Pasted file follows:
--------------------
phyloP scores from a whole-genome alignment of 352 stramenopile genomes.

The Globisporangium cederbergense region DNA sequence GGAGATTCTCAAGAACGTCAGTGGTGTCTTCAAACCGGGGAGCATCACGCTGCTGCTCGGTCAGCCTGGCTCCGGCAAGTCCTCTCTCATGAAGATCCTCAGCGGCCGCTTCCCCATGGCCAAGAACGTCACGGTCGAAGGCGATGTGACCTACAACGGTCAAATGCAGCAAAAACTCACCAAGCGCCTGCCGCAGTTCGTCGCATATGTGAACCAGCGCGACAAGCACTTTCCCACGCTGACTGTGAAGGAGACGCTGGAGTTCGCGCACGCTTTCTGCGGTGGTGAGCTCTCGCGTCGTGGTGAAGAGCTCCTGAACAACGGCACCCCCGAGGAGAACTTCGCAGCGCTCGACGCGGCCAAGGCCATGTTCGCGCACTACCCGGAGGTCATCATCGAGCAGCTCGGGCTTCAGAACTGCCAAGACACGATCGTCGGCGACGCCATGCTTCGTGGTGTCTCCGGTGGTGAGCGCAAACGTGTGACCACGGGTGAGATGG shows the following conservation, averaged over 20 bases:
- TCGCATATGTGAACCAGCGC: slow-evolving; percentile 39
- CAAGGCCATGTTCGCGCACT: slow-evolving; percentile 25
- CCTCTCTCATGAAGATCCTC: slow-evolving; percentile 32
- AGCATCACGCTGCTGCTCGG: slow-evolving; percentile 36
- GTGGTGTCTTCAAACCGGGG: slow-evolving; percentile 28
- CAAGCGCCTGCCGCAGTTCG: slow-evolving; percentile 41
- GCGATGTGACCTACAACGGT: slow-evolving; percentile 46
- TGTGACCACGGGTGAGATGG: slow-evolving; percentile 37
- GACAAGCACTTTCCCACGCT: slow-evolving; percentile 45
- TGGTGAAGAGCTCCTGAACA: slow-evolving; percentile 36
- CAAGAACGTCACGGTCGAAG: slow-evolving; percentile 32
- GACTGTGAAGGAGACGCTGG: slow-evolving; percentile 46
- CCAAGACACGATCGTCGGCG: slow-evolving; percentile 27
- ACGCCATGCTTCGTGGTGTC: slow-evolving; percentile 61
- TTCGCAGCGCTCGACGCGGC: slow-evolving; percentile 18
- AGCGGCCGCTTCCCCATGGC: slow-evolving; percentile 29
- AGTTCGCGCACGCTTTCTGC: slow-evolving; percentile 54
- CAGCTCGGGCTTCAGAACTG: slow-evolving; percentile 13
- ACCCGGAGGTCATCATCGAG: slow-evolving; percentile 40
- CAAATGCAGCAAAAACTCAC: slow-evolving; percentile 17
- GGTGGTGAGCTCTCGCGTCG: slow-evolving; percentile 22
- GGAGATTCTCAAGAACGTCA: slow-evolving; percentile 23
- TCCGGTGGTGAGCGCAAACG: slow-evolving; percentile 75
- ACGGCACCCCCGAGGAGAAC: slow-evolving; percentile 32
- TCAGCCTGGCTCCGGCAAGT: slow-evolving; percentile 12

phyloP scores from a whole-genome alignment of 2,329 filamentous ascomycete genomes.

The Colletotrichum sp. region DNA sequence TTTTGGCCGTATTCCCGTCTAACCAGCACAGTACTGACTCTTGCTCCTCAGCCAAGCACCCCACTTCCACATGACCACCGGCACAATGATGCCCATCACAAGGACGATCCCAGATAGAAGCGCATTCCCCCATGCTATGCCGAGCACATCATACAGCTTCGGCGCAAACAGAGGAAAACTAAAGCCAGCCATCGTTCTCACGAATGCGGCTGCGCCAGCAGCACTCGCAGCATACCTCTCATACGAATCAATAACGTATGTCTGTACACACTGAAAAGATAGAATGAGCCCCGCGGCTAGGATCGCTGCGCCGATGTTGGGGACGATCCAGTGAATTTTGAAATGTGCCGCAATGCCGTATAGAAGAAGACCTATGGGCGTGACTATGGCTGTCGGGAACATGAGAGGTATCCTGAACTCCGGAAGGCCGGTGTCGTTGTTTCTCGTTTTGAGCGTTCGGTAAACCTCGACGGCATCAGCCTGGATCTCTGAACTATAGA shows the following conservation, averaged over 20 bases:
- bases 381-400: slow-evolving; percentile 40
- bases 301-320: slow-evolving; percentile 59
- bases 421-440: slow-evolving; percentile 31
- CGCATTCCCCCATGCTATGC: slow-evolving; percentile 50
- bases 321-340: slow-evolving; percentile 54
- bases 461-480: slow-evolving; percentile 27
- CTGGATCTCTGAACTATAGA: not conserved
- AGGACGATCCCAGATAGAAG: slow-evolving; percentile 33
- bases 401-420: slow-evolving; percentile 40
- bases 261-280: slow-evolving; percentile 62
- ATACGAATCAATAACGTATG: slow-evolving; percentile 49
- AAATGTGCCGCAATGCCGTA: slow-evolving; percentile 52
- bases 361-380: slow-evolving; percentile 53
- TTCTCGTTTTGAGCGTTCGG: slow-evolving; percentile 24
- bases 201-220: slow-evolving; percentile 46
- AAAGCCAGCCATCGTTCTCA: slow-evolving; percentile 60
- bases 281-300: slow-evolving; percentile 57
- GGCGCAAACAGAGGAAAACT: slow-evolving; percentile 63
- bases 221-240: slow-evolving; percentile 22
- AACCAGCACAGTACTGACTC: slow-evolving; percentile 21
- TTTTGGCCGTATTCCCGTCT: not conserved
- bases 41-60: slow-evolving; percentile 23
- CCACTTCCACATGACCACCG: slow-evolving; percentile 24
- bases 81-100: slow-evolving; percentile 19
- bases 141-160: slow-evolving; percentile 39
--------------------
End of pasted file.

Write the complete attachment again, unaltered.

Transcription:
phyloP scores from a whole-genome alignment of 352 stramenopile genomes.

The Globisporangium cederbergense region DNA sequence GGAGATTCTCAAGAACGTCAGTGGTGTCTTCAAACCGGGGAGCATCACGCTGCTGCTCGGTCAGCCTGGCTCCGGCAAGTCCTCTCTCATGAAGATCCTCAGCGGCCGCTTCCCCATGGCCAAGAACGTCACGGTCGAAGGCGATGTGACCTACAACGGTCAAATGCAGCAAAAACTCACCAAGCGCCTGCCGCAGTTCGTCGCATATGTGAACCAGCGCGACAAGCACTTTCCCACGCTGACTGTGAAGGAGACGCTGGAGTTCGCGCACGCTTTCTGCGGTGGTGAGCTCTCGCGTCGTGGTGAAGAGCTCCTGAACAACGGCACCCCCGAGGAGAACTTCGCAGCGCTCGACGCGGCCAAGGCCATGTTCGCGCACTACCCGGAGGTCATCATCGAGCAGCTCGGGCTTCAGAACTGCCAAGACACGATCGTCGGCGACGCCATGCTTCGTGGTGTCTCCGGTGGTGAGCGCAAACGTGTGACCACGGGTGAGATGG shows the following conservation, averaged over 20 bases:
- TCGCATATGTGAACCAGCGC: slow-evolving; percentile 39
- CAAGGCCATGTTCGCGCACT: slow-evolving; percentile 25
- CCTCTCTCATGAAGATCCTC: slow-evolving; percentile 32
- AGCATCACGCTGCTGCTCGG: slow-evolving; percentile 36
- GTGGTGTCTTCAAACCGGGG: slow-evolving; percentile 28
- CAAGCGCCTGCCGCAGTTCG: slow-evolving; percentile 41
- GCGATGTGACCTACAACGGT: slow-evolving; percentile 46
- TGTGACCACGGGTGAGATGG: slow-evolving; percentile 37
- GACAAGCACTTTCCCACGCT: slow-evolving; percentile 45
- TGGTGAAGAGCTCCTGAACA: slow-evolving; percentile 36
- CAAGAACGTCACGGTCGAAG: slow-evolving; percentile 32
- GACTGTGAAGGAGACGCTGG: slow-evolving; percentile 46
- CCAAGACACGATCGTCGGCG: slow-evolving; percentile 27
- ACGCCATGCTTCGTGGTGTC: slow-evolving; percentile 61
- TTCGCAGCGCTCGACGCGGC: slow-evolving; percentile 18
- AGCGGCCGCTTCCCCATGGC: slow-evolving; percentile 29
- AGTTCGCGCACGCTTTCTGC: slow-evolving; percentile 54
- CAGCTCGGGCTTCAGAACTG: slow-evolving; percentile 13
- ACCCGGAGGTCATCATCGAG: slow-evolving; percentile 40
- CAAATGCAGCAAAAACTCAC: slow-evolving; percentile 17
- GGTGGTGAGCTCTCGCGTCG: slow-evolving; percentile 22
- GGAGATTCTCAAGAACGTCA: slow-evolving; percentile 23
- TCCGGTGGTGAGCGCAAACG: slow-evolving; percentile 75
- ACGGCACCCCCGAGGAGAAC: slow-evolving; percentile 32
- TCAGCCTGGCTCCGGCAAGT: slow-evolving; percentile 12

phyloP scores from a whole-genome alignment of 2,329 filamentous ascomycete genomes.

The Colletotrichum sp. region DNA sequence TTTTGGCCGTATTCCCGTCTAACCAGCACAGTACTGACTCTTGCTCCTCAGCCAAGCACCCCACTTCCACATGACCACCGGCACAATGATGCCCATCACAAGGACGATCCCAGATAGAAGCGCATTCCCCCATGCTATGCCGAGCACATCATACAGCTTCGGCGCAAACAGAGGAAAACTAAAGCCAGCCATCGTTCTCACGAATGCGGCTGCGCCAGCAGCACTCGCAGCATACCTCTCATACGAATCAATAACGTATGTCTGTACACACTGAAAAGATAGAATGAGCCCCGCGGCTAGGATCGCTGCGCCGATGTTGGGGACGATCCAGTGAATTTTGAAATGTGCCGCAATGCCGTATAGAAGAAGACCTATGGGCGTGACTATGGCTGTCGGGAACATGAGAGGTATCCTGAACTCCGGAAGGCCGGTGTCGTTGTTTCTCGTTTTGAGCGTTCGGTAAACCTCGACGGCATCAGCCTGGATCTCTGAACTATAGA shows the following conservation, averaged over 20 bases:
- bases 381-400: slow-evolving; percentile 40
- bases 301-320: slow-evolving; percentile 59
- bases 421-440: slow-evolving; percentile 31
- CGCATTCCCCCATGCTATGC: slow-evolving; percentile 50
- bases 321-340: slow-evolving; percentile 54
- bases 461-480: slow-evolving; percentile 27
- CTGGATCTCTGAACTATAGA: not conserved
- AGGACGATCCCAGATAGAAG: slow-evolving; percentile 33
- bases 401-420: slow-evolving; percentile 40
- bases 261-280: slow-evolving; percentile 62
- ATACGAATCAATAACGTATG: slow-evolving; percentile 49
- AAATGTGCCGCAATGCCGTA: slow-evolving; percentile 52
- bases 361-380: slow-evolving; percentile 53
- TTCTCGTTTTGAGCGTTCGG: slow-evolving; percentile 24
- bases 201-220: slow-evolving; percentile 46
- AAAGCCAGCCATCGTTCTCA: slow-evolving; percentile 60
- bases 281-300: slow-evolving; percentile 57
- GGCGCAAACAGAGGAAAACT: slow-evolving; percentile 63
- bases 221-240: slow-evolving; percentile 22
- AACCAGCACAGTACTGACTC: slow-evolving; percentile 21
- TTTTGGCCGTATTCCCGTCT: not conserved
- bases 41-60: slow-evolving; percentile 23
- CCACTTCCACATGACCACCG: slow-evolving; percentile 24
- bases 81-100: slow-evolving; percentile 19
- bases 141-160: slow-evolving; percentile 39